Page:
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UK ANTI-DOPING chairman Trevor Pearce has demanded an independent review of the World Anti-Doping Agency’s (Wada) handling of the Russian doping crisis.
Pearce’s request comes in a list of 10 “imperatives” for Wada to consider if it is to restore trust in its ability to protect clean athletes, and comes four days before its executive committee meets to decide if the Russian Anti-Doping Agency (Rusada) should be suspended again.
Its near three-year suspension was lifted in September but that controversial decision was thrown into doubt when a team of experts from Wada were prevented last month from retrieving testing data from the Moscow laboratory at the heart of the scandal.
Wada had set a deadline of December 31 to comply with this condition of the reinstatement deal but the Russians were given a second chance this month and on Thursday Wada president Sir Craig Reedie said the task had now been accomplished.
In a long statement, Pearce welcomed “what appears to be a positive step forward” in the saga and praised the three-person team which visited the laboratory for “successfully conducting their work in challenging circumstances.”
But the former boss of UK’s National Crime Squad and Serious Organised Crime Agency (UKAD) made it clear that it remains “disappointed” by the missed deadline and the “poor communication surrounding it.” Pearce said the role of the Russians in this failure must be explained by Wada.
Furthermore, he pointed out that the data obtained from the laboratory must now be verified as quickly as possible and then used to start anti-doping cases against cheats.
“Credence must not be given to those who are attempting to draw a line under this crisis prematurely,” said Pearce.
“Holding those to account who break the rules is the justice clean athletes deserve and is the first step to rebuilding public trust in clean sport and the anti-doping system.”
But it is his comments on what Wada must do beyond the steps already agreed in relation to Rusada’s reinstatement that are most significant, as UKAD has been working with Rusada, on Wada’s behalf, for three years.
Despite saying UKAD does not want “to second guess the outcome” of the Wada executive committee meeting on January 22, Pearce told the Montreal-based agency that this is a “critical juncture for the future of the global anti-doping system” and the “appropriate rigour and objectivity” must be applied to its decision-making.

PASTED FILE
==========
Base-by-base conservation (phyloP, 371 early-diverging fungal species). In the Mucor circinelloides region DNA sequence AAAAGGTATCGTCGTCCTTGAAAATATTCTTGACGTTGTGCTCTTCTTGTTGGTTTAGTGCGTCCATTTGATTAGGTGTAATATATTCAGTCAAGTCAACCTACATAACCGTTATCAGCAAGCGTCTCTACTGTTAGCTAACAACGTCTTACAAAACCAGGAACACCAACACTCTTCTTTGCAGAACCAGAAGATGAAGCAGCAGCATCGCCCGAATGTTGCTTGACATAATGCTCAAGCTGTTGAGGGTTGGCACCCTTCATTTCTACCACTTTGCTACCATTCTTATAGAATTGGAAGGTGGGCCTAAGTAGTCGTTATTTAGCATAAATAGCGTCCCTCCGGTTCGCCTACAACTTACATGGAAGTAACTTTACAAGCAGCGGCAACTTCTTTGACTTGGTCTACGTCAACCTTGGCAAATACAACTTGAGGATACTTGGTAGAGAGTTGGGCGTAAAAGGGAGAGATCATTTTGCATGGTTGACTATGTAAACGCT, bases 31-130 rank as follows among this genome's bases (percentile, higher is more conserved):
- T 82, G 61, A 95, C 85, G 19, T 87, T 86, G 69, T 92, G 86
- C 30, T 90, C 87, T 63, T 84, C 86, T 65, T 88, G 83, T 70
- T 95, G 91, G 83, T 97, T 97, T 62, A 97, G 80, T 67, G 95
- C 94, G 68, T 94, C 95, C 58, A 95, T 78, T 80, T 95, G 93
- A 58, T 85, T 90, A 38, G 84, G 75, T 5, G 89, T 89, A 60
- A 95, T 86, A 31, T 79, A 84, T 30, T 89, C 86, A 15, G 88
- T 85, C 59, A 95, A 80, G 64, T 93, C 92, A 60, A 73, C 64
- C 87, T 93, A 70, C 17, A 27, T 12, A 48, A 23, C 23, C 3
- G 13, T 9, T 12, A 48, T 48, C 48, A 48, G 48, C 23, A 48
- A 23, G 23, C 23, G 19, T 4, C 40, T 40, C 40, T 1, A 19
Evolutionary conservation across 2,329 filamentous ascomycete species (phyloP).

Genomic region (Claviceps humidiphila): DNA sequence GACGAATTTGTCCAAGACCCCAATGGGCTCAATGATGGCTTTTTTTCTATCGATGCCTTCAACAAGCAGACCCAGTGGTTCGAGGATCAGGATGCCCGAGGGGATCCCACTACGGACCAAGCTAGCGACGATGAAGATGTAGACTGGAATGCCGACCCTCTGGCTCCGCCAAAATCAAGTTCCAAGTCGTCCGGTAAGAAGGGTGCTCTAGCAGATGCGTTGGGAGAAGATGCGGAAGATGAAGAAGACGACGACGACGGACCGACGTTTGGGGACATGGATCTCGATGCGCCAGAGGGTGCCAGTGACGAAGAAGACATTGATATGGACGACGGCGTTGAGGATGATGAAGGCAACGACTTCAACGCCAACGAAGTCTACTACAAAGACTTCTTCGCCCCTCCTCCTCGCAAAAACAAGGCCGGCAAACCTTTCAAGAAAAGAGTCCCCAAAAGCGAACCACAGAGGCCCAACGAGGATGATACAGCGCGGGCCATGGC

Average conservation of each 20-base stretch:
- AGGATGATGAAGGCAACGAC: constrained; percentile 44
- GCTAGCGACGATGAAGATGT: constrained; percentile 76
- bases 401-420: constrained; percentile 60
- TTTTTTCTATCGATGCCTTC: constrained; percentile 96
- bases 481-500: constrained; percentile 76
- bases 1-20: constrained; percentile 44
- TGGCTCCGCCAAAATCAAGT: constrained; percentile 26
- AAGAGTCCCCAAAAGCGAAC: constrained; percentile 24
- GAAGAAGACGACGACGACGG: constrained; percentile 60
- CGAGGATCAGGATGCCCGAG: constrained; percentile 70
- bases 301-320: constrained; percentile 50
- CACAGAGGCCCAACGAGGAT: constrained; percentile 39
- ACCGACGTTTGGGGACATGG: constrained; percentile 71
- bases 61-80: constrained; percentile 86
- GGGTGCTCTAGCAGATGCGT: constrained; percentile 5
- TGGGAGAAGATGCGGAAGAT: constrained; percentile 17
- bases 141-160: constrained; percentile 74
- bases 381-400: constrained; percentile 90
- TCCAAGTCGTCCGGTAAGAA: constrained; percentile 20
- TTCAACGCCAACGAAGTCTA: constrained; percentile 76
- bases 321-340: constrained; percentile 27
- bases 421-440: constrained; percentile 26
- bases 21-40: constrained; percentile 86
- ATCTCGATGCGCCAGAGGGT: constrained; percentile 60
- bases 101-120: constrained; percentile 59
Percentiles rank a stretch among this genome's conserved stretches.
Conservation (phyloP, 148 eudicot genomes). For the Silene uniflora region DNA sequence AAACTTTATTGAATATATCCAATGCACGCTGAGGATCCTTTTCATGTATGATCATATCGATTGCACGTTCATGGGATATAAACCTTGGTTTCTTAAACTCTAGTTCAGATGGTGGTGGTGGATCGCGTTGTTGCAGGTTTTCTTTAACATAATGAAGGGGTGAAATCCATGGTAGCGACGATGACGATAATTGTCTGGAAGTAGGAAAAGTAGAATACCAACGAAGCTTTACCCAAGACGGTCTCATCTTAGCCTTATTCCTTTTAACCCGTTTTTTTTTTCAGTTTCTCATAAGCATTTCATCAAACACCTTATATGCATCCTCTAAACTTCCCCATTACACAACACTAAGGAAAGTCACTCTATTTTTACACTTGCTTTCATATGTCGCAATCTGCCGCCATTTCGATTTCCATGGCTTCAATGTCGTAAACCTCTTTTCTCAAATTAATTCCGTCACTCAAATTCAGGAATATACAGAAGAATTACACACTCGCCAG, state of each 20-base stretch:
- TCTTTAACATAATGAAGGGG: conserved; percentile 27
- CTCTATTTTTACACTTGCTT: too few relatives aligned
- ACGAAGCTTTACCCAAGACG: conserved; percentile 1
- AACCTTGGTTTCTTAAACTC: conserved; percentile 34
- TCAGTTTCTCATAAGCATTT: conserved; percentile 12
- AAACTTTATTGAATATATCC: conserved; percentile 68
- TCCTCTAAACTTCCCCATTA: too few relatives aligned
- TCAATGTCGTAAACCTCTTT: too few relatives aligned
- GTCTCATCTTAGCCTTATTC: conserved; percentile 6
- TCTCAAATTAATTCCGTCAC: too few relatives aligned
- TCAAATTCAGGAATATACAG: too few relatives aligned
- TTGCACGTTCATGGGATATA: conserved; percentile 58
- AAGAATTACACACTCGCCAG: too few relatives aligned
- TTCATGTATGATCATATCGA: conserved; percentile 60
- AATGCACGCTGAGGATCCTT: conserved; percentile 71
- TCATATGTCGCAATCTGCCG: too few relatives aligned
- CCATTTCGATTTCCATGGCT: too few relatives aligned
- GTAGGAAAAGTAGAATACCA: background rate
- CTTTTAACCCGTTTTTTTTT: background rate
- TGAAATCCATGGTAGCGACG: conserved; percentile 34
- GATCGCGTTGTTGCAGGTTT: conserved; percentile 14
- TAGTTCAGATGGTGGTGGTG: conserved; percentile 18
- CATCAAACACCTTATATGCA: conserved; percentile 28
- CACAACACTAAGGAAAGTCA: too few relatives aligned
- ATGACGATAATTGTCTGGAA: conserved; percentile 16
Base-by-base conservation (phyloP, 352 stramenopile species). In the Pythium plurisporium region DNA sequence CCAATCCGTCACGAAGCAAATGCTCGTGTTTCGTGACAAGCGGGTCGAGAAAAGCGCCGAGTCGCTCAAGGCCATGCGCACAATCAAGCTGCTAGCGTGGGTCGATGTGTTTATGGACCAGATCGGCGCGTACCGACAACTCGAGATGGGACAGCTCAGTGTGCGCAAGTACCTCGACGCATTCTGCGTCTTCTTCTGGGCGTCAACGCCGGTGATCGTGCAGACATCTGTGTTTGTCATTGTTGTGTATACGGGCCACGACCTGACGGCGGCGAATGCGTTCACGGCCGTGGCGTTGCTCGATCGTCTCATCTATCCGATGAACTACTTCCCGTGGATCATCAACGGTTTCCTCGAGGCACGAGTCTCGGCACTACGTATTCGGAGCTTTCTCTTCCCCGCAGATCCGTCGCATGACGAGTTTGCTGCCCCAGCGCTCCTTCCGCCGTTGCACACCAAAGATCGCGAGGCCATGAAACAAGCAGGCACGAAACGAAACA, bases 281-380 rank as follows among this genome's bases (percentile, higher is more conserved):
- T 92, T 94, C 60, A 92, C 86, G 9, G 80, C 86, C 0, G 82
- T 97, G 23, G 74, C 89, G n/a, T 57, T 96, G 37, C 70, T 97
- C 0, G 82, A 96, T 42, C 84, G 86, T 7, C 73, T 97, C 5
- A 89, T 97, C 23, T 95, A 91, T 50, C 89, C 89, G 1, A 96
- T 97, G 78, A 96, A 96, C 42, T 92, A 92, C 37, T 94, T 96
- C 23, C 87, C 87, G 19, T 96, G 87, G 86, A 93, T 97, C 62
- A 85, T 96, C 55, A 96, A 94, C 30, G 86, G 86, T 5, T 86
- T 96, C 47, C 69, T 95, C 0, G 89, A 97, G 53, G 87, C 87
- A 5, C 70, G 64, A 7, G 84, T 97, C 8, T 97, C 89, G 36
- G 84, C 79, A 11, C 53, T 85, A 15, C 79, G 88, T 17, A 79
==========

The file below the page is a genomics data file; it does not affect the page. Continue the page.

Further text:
The UKAD boss then offers 10 “imperatives for Wada to consider, with a mind to rebuilding its reputation and regaining trust.”
With most anti-doping experts now expecting the executive committee to clear Rusada on Tuesday, Pearce wants them to set out “clear rationale” for their decision and reveal how each of the 12 members vote.
He also wants Wada to announce a clear schedule for what Russia must do next in terms of meeting the September reinstatement deal, most notably the release of blood and urine samples still stored at the laboratory. This should happen “without hindrance” and Wada should confirm it has the capability to carry out this work.
Pearce also wants Rusada to face “enhanced” compliance checks in the future and for the anti-doping procedures at any event held in Russia to be independently overseen.
If Rusada is declared non-compliant, UKAD wants a clear commitment from Wada that Russia should not be allowed to stage international sports events and any events that have been granted to Russia should be withdrawn. A return to compliance must then be properly set out with strict criteria.
Wada would probably say all of the above goes without saying but it might find Pearce’s final imperatives less palatable.
“In light of the considerable concerns that have been raised in respect of Wada’s handling of this issue, Wada should instigate an independent effectiveness review of the management, governance and communication arrangements regarding this matter,” he said.
Pearce also suggests an independent “operational” review of the visit to the Moscow laboratory and, with Reedie standing down as president in November, calls for all his potential successors to be asked how they would manage a crisis as large as the one caused by Russia.
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